From This Day Forward

One Small Step

1969 was the most impor­tant year of my life. It was cram-packed with momen­tous events.

Neil Arm­strong climbed down Apol­lo 11 Eagle’s lad­der to set foot on the moon.

A com­put­er net­work gave birth to the ARPANET, which evolved into today’s inter­net.

Ted Kennedy drove his car off a one lane bridge into Poucha Pond on Chap­paquid­dick Island, killing both Mary Jo Kopechne and his chances of ever becom­ing Pres­i­dent.

March on Wash­ing­ton

The NYPD raid­ed the Stonewall Inn, trig­ger­ing riots that led to the gay lib­er­a­tion move­ment.

A quar­ter of a mil­lion peo­ple marched on Wash­ing­ton to demand an end to the Viet­nam War.

Big-name artists enter­tained a crowd of almost a half-mil­lion peo­ple on a dairy farm in upstate New York at a rock con­cert dubbed the Wood­stock Fes­ti­val.

Wood­stock Fes­ti­val

These events changed the cul­ture of the nation and altered its his­to­ry, but I didn’t remem­ber they had occurred in 1969 until I did the research for this post. The only day of that year I remem­bered with­out prompt­ing was June 20.

I woke up in the Will­cox Hotel in Aiken, South Car­oli­na, feel­ing nau­seous and light-head­ed. I took a long show­er, turn­ing the hot water faucet way up, then switch­ing to cold water, then back to hot.

It didn’t help. My prob­lem wasn’t phys­i­cal. It was psy­cho­so­mat­ic. I was ner­vous about the upcom­ing main event of the day. My wed­ding.

My anx­i­ety didn’t spring from doubts about Cindy. From our first date on, I was sure I want­ed to spend my life with her.

Will­cox Hotel, Aiken, SC

The prob­lem was with me. I’d been wor­ried ever since I’d asked Cindy’s dad for her hand in mar­riage. His answer went on for an hour. He didn’t say no, but he didn’t say yes. My win­ning per­son­al­i­ty didn’t seem to bowl him over. For some rea­son, he kept pound­ing on nit­pick­ing details, like I didn’t have a job or any mon­ey or any prospects of get­ting a job or any mon­ey.

I came out of that meet­ing des­per­ate to prove my wor­thi­ness. With a new sense of urgency, I man­aged to line up a job and squir­rel away some cash before our wed­ding day, but my anx­i­ety didn’t go away. Down deep inside I knew Cindy’s dad was right to wor­ry about me. I was imma­ture and untest­ed, and on June 20, I didn’t know if I’d grown up enough to be Cindy’s, or anybody’s, hus­band.

Mid-after­noon I went to my par­ents’ room and told them I was scared sick. Mom had made clear to me long before the wed­ding that Cindy was my sav­ing grace in her eyes. For the rest of her life, she would remind me every chance she got, “You nev­er would have amount­ed to any­thing if you hadn’t found Cindy.” She had no patience that after­noon with my ner­vous stom­ach or any­thing else that might derail our mar­riage. “Get over it,” she barked.


Dad had suf­fered from a ner­vous con­di­tion since he was a boy, so he was a lit­tle more under­stand­ing. He took me aside and hand­ed me a half-pint bot­tle of green vis­cous liq­uid, which he called nerve med­i­cine. “Take two tea­spoons of this,” he said. “It helps.”

I trun­dled back to my room. The label on Dad’s bot­tle of “nerve med­i­cine” said it was thir­ty per­cent alco­hol. Might work, I thought. I downed two tea­spoons. It didn’t help. I took anoth­er dose. Still noth­ing.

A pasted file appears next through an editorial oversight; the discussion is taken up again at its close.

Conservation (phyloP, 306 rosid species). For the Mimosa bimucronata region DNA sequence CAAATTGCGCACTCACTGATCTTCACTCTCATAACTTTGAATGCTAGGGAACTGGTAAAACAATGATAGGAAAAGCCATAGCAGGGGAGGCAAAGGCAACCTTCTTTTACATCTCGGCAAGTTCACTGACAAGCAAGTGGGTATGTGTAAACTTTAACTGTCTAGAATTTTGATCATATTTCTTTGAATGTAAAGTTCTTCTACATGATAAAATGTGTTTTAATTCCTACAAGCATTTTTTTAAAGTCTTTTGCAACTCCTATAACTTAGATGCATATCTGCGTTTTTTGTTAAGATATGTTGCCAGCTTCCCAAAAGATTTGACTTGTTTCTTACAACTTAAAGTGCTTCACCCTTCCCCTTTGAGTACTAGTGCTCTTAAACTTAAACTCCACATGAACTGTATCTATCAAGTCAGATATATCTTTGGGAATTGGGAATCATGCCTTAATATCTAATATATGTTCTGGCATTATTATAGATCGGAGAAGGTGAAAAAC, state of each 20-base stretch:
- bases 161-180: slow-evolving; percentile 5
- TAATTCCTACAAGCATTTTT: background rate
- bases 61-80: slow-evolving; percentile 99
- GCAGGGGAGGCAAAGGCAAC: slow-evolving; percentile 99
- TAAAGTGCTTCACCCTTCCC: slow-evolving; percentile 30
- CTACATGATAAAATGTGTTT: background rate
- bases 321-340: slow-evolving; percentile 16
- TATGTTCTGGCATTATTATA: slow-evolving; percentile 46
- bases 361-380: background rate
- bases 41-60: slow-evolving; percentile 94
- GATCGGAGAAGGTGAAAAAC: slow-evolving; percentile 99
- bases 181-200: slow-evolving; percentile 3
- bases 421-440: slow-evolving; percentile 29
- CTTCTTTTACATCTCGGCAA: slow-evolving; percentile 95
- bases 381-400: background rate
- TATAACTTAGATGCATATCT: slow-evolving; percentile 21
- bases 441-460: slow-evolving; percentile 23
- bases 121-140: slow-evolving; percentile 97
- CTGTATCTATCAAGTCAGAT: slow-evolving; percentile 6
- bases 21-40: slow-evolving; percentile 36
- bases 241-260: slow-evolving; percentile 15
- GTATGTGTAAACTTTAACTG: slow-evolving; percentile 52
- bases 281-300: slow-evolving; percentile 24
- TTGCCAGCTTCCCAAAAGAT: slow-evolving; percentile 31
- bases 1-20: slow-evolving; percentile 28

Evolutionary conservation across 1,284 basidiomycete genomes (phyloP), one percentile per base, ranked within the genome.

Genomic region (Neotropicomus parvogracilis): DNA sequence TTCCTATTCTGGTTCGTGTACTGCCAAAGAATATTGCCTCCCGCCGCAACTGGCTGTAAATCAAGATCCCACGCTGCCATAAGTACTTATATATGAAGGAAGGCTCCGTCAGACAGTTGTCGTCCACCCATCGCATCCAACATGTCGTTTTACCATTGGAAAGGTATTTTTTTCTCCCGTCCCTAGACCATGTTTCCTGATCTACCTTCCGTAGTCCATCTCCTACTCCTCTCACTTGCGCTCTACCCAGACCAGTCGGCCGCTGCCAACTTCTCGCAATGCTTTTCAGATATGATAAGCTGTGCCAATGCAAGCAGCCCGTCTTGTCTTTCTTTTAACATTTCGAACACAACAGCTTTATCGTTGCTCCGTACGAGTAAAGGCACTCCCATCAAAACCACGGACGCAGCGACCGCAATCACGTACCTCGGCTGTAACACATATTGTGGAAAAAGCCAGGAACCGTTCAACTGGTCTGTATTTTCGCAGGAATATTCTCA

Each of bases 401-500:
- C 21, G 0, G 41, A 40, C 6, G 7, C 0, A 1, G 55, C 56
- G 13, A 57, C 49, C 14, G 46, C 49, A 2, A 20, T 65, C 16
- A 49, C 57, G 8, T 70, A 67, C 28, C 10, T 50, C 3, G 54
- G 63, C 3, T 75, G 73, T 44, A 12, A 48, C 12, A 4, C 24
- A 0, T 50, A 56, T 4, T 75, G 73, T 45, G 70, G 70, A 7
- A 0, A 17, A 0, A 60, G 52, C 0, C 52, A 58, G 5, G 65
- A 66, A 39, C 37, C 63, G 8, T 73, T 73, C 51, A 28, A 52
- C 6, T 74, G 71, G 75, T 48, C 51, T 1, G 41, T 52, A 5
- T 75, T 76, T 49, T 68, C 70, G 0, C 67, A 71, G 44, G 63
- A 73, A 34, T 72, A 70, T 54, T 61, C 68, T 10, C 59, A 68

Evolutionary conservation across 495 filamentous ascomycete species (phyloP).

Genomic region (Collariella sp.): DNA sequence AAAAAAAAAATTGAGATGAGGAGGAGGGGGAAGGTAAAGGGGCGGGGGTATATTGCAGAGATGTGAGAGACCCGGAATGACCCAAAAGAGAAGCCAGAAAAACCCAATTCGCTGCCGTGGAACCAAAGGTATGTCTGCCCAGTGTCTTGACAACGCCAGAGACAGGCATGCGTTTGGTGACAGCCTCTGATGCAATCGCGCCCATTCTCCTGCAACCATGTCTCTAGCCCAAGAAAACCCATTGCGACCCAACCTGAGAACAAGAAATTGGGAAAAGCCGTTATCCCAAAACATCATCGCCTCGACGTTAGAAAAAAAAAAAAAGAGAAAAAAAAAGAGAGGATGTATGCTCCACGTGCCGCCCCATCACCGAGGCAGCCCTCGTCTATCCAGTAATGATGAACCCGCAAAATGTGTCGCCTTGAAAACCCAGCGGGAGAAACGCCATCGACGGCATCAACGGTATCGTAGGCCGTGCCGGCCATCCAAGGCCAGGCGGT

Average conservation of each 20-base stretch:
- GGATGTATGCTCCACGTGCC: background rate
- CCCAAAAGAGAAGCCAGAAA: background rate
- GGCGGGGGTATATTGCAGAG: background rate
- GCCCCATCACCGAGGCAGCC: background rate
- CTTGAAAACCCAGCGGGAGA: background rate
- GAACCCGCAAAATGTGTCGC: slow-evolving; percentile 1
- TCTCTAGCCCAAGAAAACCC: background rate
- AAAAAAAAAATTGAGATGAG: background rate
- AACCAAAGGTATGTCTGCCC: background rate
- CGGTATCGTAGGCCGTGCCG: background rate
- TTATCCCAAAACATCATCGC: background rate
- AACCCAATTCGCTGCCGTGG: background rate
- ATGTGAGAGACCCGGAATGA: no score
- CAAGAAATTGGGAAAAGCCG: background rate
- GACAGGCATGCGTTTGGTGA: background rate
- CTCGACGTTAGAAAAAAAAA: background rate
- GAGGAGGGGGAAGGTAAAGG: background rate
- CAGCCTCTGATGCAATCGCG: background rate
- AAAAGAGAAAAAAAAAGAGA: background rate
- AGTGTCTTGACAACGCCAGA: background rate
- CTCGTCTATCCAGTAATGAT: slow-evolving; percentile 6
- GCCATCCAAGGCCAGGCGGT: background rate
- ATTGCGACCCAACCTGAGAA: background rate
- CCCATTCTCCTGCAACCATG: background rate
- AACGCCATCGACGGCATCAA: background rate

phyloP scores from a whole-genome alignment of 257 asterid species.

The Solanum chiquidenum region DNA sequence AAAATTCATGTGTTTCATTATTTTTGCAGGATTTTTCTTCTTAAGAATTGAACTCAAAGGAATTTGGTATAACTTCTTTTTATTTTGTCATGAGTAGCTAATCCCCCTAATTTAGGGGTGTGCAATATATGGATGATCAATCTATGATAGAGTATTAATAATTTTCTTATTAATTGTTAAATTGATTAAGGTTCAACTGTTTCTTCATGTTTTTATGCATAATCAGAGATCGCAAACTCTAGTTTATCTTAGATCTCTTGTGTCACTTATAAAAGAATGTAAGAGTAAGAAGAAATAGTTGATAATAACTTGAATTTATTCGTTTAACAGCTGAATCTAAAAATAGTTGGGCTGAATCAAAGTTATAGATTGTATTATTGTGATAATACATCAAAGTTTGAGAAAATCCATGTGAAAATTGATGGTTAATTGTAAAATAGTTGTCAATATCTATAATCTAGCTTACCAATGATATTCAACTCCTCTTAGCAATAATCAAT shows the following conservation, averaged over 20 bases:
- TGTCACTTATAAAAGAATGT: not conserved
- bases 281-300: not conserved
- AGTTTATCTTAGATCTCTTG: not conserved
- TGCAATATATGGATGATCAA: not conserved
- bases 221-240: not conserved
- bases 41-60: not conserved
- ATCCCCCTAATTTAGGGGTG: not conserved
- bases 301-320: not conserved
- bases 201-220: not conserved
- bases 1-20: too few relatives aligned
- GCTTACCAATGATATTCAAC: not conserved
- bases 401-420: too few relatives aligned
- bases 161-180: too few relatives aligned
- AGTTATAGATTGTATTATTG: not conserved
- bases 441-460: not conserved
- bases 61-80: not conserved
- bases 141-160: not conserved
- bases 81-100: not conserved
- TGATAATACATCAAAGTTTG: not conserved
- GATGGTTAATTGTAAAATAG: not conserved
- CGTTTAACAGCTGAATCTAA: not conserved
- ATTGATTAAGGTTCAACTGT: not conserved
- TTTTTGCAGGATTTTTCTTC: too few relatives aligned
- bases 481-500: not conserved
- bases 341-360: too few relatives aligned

I’d drained the whole bot­tle by the time Dad drove me to the church, but my stom­ach was still doing back­flips. Sup­pose I faint dur­ing the cer­e­mo­ny, I thought. Worse yet, sup­pose I throw up. I’ll nev­er live it down, and Cindy will dump me for sure. The more I envi­sioned all the ways I could screw up the wed­ding, not to men­tion my whole life, the worse I felt.

Cindy with her Dad

Cindy’s family’s min­is­ter and Dad marched me into the sanc­tu­ary, and we took our places in front of a huge crowd that filled every pew on a hot-as-hell evening with sti­fling humid­i­ty and no air con­di­tion­ing. Sweat rolled down my back inside my starched white shirt as my broth­er took his place beside me as my best man. A col­lege class­mate, two friends from White Hall, Cindy’s sis­ter as the brides­maid, and three of Cindy’s friends walked down the aisle and lined up at the altar.

The organ­ist keyed the open­ing notes of Here Comes the Bride; the big dou­ble doors at the rear of the sanc­tu­ary opened; and Cindy and her dad stepped for­ward.

Cindy was radi­ant, beau­ti­ful beyond words, and she smiled when she saw me.

In that moment, I calmed down and a small seed of con­fi­dence took root inside me, des­tined to grow slow­ly, but steadi­ly, over the com­ing years.

Cindy’s dad walked her down the aisle, and she took my arm. Her hazel eyes shin­ing, she flashed that pix­ie grin I’d fall­en in love with the night we met, and we turned to face my dad.

Anniver­sary Gift

He led us through the vows. “I, Ken, take thee, Cindy, to be my wed­ded wife from this day for­ward, to have and to hold, for bet­ter or worse, for rich­er or poor­er, in sick­ness and in health, in joy and in sor­row, to love and to cher­ish till death do us part.”

The tra­di­tion­al vows are archa­ic and old-fash­ioned, I guess, but they seemed right to me back then. They still do. And we’ve lived by them through good times and bad.

I kissed the bride and we walked down the aisle, out the big dou­ble doors, and on into the next fifty years.

June 20, 1969, to June 20, 2019, 600 months, 18,262 days, three chil­dren, six grand­chil­dren, count­less cher­ished mem­o­ries.

A half-cen­tu­ry behind us. For­ev­er still to go.